Exam preparation with no overheating

Back in 1999 when I started preparing for my first ACCA exam, I had a colleague, who was also starting from the lowest step of the qualification ladder. We were about the same age and were working at the same company. Overall, we were to go through the same journey, but, it soon turned out, we were leveraging completely opposite approaches to training. Read on…

After hearing a lot from my senior colleagues on their failures at the exam and how big of a blow that was for their self-esteem, I firmly decided to “aspire to get to stars or higher”. I was measuring my progress with no look on the standard ACCA 50% benchmark but trying to get to the 85 marks level, which was in line with the А grade in my university. I was studying, studying and then studying some more… I was reading through thick textbooks, while the criterion that I used to determine whether I prepared well for the exam was, at least, one fully used-up pen and solving through all (or almost all) past exam questions.

Why was I acting like this? Well, maybe, I was still feeling the drive that I hadn’t used up in full during my university years. At the same time, I really liked the finance subjects as such. And, probably, I might have been dreaming about showing up at the pages of the Student Accountant magazine as the student, who managed to get the highest mark in the world for a particular subject. There was a section in that magazine, in which the ACCA President congratulated such “nerds” and presented them a 100-pound cheque. Maybe, it was all that together. And, maybe, I just didn’t want to fail the exam and wanted to get a cushion of some 35 marks.

Anyhow, for one of the first papers, I managed to get 97 marks (and 80 for the other one) and, being propelled by the mix of awe and jealousy from my peers, I was looking forward to getting an invitation to Glasgow, where the ACCA HQ was then located. You can’t imagine how disappointed I felt, when I received a copy of the Student Accountant where – instead of my name – I saw that of some Nepali guy who managed to get 98 marks! That’s how I lost trust in justice…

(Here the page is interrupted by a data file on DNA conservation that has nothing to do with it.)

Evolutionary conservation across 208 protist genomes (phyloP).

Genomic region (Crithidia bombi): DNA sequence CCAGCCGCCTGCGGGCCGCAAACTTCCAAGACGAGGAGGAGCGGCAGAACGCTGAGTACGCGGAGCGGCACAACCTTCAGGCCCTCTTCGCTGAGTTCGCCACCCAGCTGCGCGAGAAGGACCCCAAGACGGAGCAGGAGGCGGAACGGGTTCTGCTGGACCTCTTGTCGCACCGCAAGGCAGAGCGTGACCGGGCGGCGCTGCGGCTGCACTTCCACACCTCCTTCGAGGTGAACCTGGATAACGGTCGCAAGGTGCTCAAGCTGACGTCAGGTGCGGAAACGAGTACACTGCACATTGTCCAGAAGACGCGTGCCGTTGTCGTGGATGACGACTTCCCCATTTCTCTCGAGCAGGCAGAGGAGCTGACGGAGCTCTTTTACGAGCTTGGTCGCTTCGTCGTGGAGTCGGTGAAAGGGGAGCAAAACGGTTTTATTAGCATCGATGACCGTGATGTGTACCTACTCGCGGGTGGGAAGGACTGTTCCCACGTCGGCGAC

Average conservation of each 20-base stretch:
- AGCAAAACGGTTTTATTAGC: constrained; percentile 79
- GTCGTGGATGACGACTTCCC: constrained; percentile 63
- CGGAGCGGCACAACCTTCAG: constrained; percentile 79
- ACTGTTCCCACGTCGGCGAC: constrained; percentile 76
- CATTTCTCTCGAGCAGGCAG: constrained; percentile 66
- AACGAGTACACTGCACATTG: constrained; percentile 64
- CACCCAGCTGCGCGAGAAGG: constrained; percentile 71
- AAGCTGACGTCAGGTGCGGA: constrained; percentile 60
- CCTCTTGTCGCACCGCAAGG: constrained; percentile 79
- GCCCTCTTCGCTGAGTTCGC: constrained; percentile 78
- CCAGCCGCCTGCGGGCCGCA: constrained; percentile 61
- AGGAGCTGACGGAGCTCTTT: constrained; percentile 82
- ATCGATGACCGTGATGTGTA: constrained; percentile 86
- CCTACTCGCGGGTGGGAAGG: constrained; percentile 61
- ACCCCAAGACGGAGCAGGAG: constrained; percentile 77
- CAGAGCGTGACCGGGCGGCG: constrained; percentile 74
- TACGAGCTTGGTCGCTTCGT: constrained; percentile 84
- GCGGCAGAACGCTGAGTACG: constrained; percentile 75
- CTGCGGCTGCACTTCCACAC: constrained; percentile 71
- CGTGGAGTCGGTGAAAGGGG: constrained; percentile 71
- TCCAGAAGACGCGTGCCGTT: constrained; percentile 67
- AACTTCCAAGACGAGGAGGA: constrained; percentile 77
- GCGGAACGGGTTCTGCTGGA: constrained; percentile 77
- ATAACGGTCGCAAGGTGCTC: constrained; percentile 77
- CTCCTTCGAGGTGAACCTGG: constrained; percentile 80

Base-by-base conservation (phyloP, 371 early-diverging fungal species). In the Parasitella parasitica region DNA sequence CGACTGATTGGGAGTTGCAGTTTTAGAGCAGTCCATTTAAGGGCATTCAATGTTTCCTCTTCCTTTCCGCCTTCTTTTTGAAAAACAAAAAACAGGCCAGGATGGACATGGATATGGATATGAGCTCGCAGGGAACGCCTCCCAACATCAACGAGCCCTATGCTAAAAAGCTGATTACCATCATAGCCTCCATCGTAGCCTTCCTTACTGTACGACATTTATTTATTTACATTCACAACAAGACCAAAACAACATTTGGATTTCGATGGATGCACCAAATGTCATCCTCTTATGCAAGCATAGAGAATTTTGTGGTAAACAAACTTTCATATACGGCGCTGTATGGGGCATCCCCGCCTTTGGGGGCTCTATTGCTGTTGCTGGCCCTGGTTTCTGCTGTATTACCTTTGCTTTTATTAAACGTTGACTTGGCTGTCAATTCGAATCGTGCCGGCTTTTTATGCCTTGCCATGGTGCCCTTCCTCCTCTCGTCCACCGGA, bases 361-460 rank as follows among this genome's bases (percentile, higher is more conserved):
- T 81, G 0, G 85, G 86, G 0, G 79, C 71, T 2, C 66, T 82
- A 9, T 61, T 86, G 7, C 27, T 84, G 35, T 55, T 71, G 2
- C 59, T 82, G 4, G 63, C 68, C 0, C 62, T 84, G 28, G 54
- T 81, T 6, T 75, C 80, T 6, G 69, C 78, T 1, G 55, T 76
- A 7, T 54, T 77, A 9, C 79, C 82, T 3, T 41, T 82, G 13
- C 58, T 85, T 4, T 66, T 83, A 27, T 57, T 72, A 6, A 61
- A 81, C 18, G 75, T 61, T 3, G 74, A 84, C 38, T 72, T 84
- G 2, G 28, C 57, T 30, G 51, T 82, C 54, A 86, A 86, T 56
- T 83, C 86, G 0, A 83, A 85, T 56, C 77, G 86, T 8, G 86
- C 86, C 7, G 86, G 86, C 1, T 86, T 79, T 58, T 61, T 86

And what about my colleague from the beginning of the story? Well, having patiently listened to my lamentations, he said: “As for me – I overstudied. I got 51 marks”.

And that’s how our long journey up started, from paper to paper, from level to level, always side by side: me getting 86 marks, him getting 50 marks (excellent!), me getting 75 marks, him – 52 marks (terribly overstudied!)… You might be thinking that he would eventually fail an exam? I was expecting that too. It’s not easy to acknowledge that I, being generally a kind person, was desperately waiting for him to fail. It’s not because I wished him anything bad, but it was more a competition of approaches, visions and paradigms in the end!

We commenced the programme at the same session. We finished it at the same session too. Neither I, nor him failed a paper. As a ridicule (or consolation) from the fate, I got my diploma by post one day before he got his. When I left the company, we were at the same career level.

The moral is? Now, when I am on the other side of the barricades and have acted as a marker on multiple occasions, I, of course, see that you can actually guarantee the pass mark, even though you might have no idea on many nuances of a specific paper. And it’s not just about the celebrated exam techniques.

Don’t get me wrong, in no way am I trying to discourage those, who seek to get the “gold” in the exam, i.e. know and do almost everything. I respect this choice. We all have different priorities and views on opportunity costs. I just want to stress that you can plan and assure that you pass the exam, even though you have not crammed all and everything from the textbook. And, still, you can get a lot of valuable insights from this ACCA journey.

How? Well, not everyone is so lucky that they can get through 12-14 papers, always “strolling on the tightrope”, but a reasonable and safe goal of 55-60 marks is fully feasible. Without getting into specifics for individual papers, these are the generalised recommendations:

  1. Learn to manage time
  2. Practice rather than read
  3. Get easy marks first
  4. Presentation makes the difference
  5. Fall in love with the “essay” format

These five rules will help you successfully get through the exams. Keep to these tips and you will drastically improve your chances of passing. I am not saying that they alone will enable you to pass exams; you will need – surprise – some skills and knowledge too. But I have seen many times in my tutoring and marking experience: many bright and insightful student wouldn’t pass an exam because they can’t locate the easy marks to grab, they can’t let go of the question when they run out of the allocated time or they write too watered-down essays.

In the next articles, we will look deep into each of these five facets of the examination technique.

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